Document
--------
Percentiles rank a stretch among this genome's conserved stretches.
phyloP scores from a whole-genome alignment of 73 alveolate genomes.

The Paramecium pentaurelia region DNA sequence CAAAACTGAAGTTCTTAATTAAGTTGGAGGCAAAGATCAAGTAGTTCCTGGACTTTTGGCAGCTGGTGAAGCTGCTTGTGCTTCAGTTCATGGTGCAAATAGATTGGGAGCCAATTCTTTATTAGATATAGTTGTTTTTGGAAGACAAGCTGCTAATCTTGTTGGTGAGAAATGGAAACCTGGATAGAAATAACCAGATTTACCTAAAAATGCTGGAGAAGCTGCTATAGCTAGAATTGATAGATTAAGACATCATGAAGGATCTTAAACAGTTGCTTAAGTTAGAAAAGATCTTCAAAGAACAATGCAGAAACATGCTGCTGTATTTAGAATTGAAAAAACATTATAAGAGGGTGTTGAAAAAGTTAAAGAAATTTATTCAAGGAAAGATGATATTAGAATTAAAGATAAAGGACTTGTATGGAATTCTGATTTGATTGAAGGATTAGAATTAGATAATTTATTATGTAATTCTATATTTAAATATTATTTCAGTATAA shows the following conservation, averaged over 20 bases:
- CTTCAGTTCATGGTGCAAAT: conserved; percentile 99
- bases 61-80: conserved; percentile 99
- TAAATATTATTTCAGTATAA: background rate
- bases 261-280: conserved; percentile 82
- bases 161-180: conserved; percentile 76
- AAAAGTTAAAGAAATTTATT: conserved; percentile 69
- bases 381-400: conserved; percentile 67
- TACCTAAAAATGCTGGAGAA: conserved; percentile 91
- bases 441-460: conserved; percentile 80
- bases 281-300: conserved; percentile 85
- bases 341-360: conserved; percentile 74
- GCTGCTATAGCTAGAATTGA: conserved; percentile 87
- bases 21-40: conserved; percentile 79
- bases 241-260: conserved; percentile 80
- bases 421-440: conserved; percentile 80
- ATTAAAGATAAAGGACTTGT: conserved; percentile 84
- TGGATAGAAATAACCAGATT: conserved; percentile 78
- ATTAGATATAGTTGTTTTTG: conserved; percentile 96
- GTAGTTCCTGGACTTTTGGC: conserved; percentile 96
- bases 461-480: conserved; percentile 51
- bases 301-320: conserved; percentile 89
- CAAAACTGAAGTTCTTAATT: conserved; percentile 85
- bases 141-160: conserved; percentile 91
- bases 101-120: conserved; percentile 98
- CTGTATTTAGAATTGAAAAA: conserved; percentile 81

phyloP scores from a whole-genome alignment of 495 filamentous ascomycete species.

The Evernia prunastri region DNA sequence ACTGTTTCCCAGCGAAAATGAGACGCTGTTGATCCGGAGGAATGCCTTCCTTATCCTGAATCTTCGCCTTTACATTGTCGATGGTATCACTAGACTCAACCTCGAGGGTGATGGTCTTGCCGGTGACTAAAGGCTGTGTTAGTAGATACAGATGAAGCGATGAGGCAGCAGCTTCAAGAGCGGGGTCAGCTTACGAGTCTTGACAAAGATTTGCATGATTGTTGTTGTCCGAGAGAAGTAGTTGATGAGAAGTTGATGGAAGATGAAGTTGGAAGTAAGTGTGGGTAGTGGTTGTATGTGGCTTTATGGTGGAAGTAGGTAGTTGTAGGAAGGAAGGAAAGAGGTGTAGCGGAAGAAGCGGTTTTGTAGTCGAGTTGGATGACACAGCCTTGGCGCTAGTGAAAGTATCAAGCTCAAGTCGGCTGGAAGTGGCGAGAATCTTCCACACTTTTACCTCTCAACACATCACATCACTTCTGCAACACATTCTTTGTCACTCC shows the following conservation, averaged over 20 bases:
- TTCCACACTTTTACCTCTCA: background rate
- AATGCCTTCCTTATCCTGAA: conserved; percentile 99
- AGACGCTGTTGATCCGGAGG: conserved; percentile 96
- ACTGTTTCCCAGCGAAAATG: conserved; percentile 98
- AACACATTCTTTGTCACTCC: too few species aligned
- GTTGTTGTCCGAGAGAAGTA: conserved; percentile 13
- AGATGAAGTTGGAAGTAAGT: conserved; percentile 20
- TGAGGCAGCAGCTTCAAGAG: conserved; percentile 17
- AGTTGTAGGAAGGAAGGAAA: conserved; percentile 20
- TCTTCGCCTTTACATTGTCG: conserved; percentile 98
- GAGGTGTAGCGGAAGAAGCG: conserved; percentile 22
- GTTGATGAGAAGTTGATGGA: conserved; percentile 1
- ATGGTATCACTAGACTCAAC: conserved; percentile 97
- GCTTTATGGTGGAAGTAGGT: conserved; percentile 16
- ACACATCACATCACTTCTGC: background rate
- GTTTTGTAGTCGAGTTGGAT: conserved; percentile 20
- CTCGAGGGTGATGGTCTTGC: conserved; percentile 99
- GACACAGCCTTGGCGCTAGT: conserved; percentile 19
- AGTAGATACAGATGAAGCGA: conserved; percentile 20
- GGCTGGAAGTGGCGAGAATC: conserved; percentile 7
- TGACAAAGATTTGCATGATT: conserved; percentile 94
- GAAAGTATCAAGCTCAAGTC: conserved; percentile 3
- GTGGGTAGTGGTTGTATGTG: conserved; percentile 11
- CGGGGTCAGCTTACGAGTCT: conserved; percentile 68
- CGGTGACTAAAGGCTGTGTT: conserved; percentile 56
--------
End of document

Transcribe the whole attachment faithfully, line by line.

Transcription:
Percentiles rank a stretch among this genome's conserved stretches.
phyloP scores from a whole-genome alignment of 73 alveolate genomes.

The Paramecium pentaurelia region DNA sequence CAAAACTGAAGTTCTTAATTAAGTTGGAGGCAAAGATCAAGTAGTTCCTGGACTTTTGGCAGCTGGTGAAGCTGCTTGTGCTTCAGTTCATGGTGCAAATAGATTGGGAGCCAATTCTTTATTAGATATAGTTGTTTTTGGAAGACAAGCTGCTAATCTTGTTGGTGAGAAATGGAAACCTGGATAGAAATAACCAGATTTACCTAAAAATGCTGGAGAAGCTGCTATAGCTAGAATTGATAGATTAAGACATCATGAAGGATCTTAAACAGTTGCTTAAGTTAGAAAAGATCTTCAAAGAACAATGCAGAAACATGCTGCTGTATTTAGAATTGAAAAAACATTATAAGAGGGTGTTGAAAAAGTTAAAGAAATTTATTCAAGGAAAGATGATATTAGAATTAAAGATAAAGGACTTGTATGGAATTCTGATTTGATTGAAGGATTAGAATTAGATAATTTATTATGTAATTCTATATTTAAATATTATTTCAGTATAA shows the following conservation, averaged over 20 bases:
- CTTCAGTTCATGGTGCAAAT: conserved; percentile 99
- bases 61-80: conserved; percentile 99
- TAAATATTATTTCAGTATAA: background rate
- bases 261-280: conserved; percentile 82
- bases 161-180: conserved; percentile 76
- AAAAGTTAAAGAAATTTATT: conserved; percentile 69
- bases 381-400: conserved; percentile 67
- TACCTAAAAATGCTGGAGAA: conserved; percentile 91
- bases 441-460: conserved; percentile 80
- bases 281-300: conserved; percentile 85
- bases 341-360: conserved; percentile 74
- GCTGCTATAGCTAGAATTGA: conserved; percentile 87
- bases 21-40: conserved; percentile 79
- bases 241-260: conserved; percentile 80
- bases 421-440: conserved; percentile 80
- ATTAAAGATAAAGGACTTGT: conserved; percentile 84
- TGGATAGAAATAACCAGATT: conserved; percentile 78
- ATTAGATATAGTTGTTTTTG: conserved; percentile 96
- GTAGTTCCTGGACTTTTGGC: conserved; percentile 96
- bases 461-480: conserved; percentile 51
- bases 301-320: conserved; percentile 89
- CAAAACTGAAGTTCTTAATT: conserved; percentile 85
- bases 141-160: conserved; percentile 91
- bases 101-120: conserved; percentile 98
- CTGTATTTAGAATTGAAAAA: conserved; percentile 81

phyloP scores from a whole-genome alignment of 495 filamentous ascomycete species.

The Evernia prunastri region DNA sequence ACTGTTTCCCAGCGAAAATGAGACGCTGTTGATCCGGAGGAATGCCTTCCTTATCCTGAATCTTCGCCTTTACATTGTCGATGGTATCACTAGACTCAACCTCGAGGGTGATGGTCTTGCCGGTGACTAAAGGCTGTGTTAGTAGATACAGATGAAGCGATGAGGCAGCAGCTTCAAGAGCGGGGTCAGCTTACGAGTCTTGACAAAGATTTGCATGATTGTTGTTGTCCGAGAGAAGTAGTTGATGAGAAGTTGATGGAAGATGAAGTTGGAAGTAAGTGTGGGTAGTGGTTGTATGTGGCTTTATGGTGGAAGTAGGTAGTTGTAGGAAGGAAGGAAAGAGGTGTAGCGGAAGAAGCGGTTTTGTAGTCGAGTTGGATGACACAGCCTTGGCGCTAGTGAAAGTATCAAGCTCAAGTCGGCTGGAAGTGGCGAGAATCTTCCACACTTTTACCTCTCAACACATCACATCACTTCTGCAACACATTCTTTGTCACTCC shows the following conservation, averaged over 20 bases:
- TTCCACACTTTTACCTCTCA: background rate
- AATGCCTTCCTTATCCTGAA: conserved; percentile 99
- AGACGCTGTTGATCCGGAGG: conserved; percentile 96
- ACTGTTTCCCAGCGAAAATG: conserved; percentile 98
- AACACATTCTTTGTCACTCC: too few species aligned
- GTTGTTGTCCGAGAGAAGTA: conserved; percentile 13
- AGATGAAGTTGGAAGTAAGT: conserved; percentile 20
- TGAGGCAGCAGCTTCAAGAG: conserved; percentile 17
- AGTTGTAGGAAGGAAGGAAA: conserved; percentile 20
- TCTTCGCCTTTACATTGTCG: conserved; percentile 98
- GAGGTGTAGCGGAAGAAGCG: conserved; percentile 22
- GTTGATGAGAAGTTGATGGA: conserved; percentile 1
- ATGGTATCACTAGACTCAAC: conserved; percentile 97
- GCTTTATGGTGGAAGTAGGT: conserved; percentile 16
- ACACATCACATCACTTCTGC: background rate
- GTTTTGTAGTCGAGTTGGAT: conserved; percentile 20
- CTCGAGGGTGATGGTCTTGC: conserved; percentile 99
- GACACAGCCTTGGCGCTAGT: conserved; percentile 19
- AGTAGATACAGATGAAGCGA: conserved; percentile 20
- GGCTGGAAGTGGCGAGAATC: conserved; percentile 7
- TGACAAAGATTTGCATGATT: conserved; percentile 94
- GAAAGTATCAAGCTCAAGTC: conserved; percentile 3
- GTGGGTAGTGGTTGTATGTG: conserved; percentile 11
- CGGGGTCAGCTTACGAGTCT: conserved; percentile 68
- CGGTGACTAAAGGCTGTGTT: conserved; percentile 56